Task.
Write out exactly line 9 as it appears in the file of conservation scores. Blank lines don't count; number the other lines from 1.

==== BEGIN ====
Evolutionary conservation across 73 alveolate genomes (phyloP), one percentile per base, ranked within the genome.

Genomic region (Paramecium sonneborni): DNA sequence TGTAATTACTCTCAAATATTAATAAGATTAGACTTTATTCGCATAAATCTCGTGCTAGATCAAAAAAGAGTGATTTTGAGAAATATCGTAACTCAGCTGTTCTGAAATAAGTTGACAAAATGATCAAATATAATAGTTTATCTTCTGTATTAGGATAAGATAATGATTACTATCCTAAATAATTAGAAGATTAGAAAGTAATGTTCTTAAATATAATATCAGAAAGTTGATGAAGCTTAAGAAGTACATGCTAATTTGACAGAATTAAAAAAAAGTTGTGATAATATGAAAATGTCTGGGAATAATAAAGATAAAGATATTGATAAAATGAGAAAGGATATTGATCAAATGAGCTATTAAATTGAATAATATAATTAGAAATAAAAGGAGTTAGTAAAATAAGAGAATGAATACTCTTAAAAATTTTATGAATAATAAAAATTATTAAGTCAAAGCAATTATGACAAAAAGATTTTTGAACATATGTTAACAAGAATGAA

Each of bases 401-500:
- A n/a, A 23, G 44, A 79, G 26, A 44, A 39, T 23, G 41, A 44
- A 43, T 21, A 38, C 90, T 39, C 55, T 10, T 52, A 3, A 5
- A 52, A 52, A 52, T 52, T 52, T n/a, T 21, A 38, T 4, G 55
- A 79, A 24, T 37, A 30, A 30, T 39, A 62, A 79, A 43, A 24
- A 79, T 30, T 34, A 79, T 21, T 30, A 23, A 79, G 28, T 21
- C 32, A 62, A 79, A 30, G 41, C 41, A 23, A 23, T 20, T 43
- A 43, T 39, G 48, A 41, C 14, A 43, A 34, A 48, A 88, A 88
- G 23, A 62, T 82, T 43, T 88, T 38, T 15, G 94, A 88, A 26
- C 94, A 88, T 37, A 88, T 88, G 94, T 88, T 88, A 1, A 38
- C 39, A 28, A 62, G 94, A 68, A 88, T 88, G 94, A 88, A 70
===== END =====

- C 32, A 62, A 79, A 30, G 41, C 41, A 23, A 23, T 20, T 43